Rookery Falls, Passage Canal

Rookery Falls, Passage Canal

by | Jan 19, 2022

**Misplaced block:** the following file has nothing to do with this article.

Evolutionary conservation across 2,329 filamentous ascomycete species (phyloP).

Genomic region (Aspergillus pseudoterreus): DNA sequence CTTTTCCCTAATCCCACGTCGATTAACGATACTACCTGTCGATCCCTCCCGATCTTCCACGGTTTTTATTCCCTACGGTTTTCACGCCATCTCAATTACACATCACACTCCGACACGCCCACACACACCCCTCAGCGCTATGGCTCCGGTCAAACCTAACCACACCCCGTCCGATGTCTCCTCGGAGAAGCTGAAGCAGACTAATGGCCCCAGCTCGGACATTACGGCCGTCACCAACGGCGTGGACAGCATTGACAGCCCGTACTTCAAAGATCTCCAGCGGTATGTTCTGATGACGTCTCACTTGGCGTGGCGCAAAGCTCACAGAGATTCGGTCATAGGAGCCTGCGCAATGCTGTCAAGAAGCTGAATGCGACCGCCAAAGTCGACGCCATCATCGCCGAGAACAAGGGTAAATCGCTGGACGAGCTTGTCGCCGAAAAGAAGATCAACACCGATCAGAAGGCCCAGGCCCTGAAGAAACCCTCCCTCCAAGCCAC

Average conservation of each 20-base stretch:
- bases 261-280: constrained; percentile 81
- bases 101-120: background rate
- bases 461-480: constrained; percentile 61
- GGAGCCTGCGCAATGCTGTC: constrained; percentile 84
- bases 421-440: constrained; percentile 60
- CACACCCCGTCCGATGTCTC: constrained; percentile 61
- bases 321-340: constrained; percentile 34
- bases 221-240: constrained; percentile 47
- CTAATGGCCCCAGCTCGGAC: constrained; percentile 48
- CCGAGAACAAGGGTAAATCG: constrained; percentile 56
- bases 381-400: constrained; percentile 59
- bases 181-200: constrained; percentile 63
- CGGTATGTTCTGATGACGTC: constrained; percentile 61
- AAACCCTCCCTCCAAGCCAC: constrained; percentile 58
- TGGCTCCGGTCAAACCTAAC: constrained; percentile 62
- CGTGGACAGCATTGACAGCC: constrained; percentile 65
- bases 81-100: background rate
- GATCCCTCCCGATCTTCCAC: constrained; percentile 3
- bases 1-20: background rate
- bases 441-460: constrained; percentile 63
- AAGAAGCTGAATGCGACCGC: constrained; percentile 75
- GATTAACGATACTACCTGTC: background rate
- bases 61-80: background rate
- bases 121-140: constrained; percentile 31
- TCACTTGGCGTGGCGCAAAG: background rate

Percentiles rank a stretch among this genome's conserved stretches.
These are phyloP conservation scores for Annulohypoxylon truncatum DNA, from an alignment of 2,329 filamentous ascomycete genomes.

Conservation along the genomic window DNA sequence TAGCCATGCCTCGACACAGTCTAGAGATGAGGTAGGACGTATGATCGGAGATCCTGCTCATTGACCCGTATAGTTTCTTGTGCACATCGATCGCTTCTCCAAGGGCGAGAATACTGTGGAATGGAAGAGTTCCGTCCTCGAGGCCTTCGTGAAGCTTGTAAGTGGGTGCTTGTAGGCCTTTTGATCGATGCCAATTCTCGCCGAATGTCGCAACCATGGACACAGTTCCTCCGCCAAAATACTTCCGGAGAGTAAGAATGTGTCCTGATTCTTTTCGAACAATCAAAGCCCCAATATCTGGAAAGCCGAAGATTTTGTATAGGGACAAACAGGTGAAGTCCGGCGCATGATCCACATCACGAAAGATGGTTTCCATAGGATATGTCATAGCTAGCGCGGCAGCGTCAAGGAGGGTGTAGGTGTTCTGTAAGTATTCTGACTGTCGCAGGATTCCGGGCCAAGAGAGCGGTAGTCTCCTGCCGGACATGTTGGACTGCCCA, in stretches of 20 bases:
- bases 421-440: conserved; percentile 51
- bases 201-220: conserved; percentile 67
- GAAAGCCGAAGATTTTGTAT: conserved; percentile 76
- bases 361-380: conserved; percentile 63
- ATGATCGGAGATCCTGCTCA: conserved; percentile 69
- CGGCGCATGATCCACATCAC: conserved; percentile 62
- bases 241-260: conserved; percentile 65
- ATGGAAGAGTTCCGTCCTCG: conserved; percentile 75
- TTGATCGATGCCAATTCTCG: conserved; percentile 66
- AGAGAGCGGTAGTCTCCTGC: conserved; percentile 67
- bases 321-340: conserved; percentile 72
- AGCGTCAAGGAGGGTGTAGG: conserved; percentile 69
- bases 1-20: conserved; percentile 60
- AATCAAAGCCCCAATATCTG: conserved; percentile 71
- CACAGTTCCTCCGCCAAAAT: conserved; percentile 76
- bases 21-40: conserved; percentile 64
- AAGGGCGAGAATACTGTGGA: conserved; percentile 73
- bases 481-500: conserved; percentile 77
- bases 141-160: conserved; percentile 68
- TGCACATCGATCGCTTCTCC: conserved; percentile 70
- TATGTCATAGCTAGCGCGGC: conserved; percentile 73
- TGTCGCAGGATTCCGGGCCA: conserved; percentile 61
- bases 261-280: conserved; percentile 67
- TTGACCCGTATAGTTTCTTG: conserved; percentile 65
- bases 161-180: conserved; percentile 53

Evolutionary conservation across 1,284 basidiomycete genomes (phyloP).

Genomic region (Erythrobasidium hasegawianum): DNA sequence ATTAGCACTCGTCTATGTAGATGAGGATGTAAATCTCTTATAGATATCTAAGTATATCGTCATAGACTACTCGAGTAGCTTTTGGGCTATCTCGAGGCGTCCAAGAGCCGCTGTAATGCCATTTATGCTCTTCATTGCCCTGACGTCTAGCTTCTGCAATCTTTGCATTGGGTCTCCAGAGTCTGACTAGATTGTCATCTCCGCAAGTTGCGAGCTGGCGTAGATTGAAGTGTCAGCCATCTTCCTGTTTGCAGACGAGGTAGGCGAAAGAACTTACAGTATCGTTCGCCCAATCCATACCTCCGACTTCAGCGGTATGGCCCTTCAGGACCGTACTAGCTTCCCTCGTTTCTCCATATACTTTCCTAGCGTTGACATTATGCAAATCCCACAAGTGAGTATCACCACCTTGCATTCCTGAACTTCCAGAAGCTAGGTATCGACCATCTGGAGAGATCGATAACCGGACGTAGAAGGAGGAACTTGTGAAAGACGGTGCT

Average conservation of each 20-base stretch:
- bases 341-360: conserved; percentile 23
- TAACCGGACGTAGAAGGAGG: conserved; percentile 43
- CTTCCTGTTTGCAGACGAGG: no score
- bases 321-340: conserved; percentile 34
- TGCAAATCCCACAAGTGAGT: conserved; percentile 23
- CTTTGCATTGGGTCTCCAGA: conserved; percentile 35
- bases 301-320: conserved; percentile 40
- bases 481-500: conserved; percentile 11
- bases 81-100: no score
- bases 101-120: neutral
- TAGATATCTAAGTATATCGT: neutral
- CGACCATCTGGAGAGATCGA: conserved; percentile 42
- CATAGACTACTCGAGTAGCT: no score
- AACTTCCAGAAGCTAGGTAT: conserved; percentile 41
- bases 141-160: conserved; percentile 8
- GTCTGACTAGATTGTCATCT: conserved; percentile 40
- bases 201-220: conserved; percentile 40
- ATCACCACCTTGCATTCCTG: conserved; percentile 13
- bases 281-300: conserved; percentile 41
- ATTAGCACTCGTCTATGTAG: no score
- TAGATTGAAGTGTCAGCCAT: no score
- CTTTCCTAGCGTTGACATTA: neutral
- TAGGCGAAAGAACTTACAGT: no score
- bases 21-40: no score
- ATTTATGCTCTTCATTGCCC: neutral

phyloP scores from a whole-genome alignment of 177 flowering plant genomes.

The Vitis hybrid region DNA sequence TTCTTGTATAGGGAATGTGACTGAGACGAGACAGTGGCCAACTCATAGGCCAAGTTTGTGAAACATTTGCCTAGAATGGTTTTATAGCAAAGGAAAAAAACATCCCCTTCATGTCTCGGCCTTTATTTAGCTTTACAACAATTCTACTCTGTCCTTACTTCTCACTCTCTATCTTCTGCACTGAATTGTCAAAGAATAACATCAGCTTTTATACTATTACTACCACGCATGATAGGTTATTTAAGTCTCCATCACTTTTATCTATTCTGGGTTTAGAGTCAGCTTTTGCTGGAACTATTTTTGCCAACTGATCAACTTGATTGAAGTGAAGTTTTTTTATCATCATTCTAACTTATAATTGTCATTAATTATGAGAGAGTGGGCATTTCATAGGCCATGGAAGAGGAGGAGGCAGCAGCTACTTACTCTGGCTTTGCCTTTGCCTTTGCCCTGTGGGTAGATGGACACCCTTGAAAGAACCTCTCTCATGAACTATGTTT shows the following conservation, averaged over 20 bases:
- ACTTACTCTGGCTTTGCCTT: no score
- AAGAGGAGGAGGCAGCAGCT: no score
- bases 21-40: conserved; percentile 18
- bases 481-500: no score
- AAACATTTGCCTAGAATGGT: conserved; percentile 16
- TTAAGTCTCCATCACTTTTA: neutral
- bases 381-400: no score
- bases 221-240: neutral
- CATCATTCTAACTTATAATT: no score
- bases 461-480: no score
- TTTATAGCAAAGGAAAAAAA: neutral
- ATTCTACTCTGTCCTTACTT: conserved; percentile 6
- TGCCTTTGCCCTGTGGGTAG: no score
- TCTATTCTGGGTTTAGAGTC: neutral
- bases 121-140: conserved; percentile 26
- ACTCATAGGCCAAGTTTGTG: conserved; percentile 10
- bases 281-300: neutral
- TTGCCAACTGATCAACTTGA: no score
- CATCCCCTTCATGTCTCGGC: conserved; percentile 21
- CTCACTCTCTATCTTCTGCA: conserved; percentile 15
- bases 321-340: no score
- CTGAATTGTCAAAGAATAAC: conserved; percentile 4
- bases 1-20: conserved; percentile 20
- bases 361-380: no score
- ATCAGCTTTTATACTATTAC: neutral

Rookery Falls is located on the northern shore of Passage Canal in Prince William Sound, about 50 miles (80 km) southeast of Anchorage and 1.7 miles (1.9 km) north-northeast of Whittier, Alaska. The waterfall is about 200 feet (61 m) high and drains a small lake perched above the cliffs. Passage Canal is a fjord on the northeast coast of the Kenai Peninsula that trends northeast for 14 miles (22.5 km) from Whittier to the south end of Port Wells. Passage Canal was named in 1794 by Captain George Vancouver, presumably because the fjord leads to an ancient trail over Portage Pass. The basement rock surrounding Passage Canal belongs to the Valdez Group, a belt of Cretaceous and Jurassic terrane that accreted against the North American Plate. The rocks of the Chugach Mountains, on the north side of Passage Canal, are mostly sedimentary and metamorphic rocks, predominantly blocks of sandstones with layers of calcite and phyllitic schist. The rocks of the Kenai Mountains, on the south side of Passage Canal, are mostly slates, sandstones, and greywackes of Cretaceous age. Portage Pass was overridden by a vast mass of ice that buried all but the highest peaks during the Pleistocene glaciation. The ice mass flowed out of the Kenai and Chugach Mountains toward Portage Pass and then divided, with one ice stream flowing northeastward to what is now Passage Canal, and another flowing northwestward down Portage Valley to Turnagain Arm. Several small glaciers that are remnants of the greater Pleistocene glaciers are still found in the Portage Pass area. The largest of these is Portage Glacier, which has a catchment area of about 10,240 acres (4,144 ha) and a length of about 4 miles (6 km). This glacier starts in the Kenai Mountains about 5 miles (8 km) south of Portage Pass and flows generally northward to Portage Lake. Whittier Glacier has a catchment area of about 5,120 acres (2,072 ha) and a maximum length of about 1.7  miles (2.7 km) and is perched above the town of Whittier where the terminus is at an elevation of about 1700 feet (518 m). Learnard Glacier is about 2.4 miles (3.9 km) long and the terminus is at an elevation of 800 feet (244 m) and about 0.8 miles (1.3 km) from tidewater. There are also several smaller glaciers and permanent snowfields in the area of Portage Pass, but none of these presented a substantial obstacle to Alaska Natives, Russian fur traders, and early settlers who used an ancient trail across the pass connecting Passage Canal with Turnagain Arm.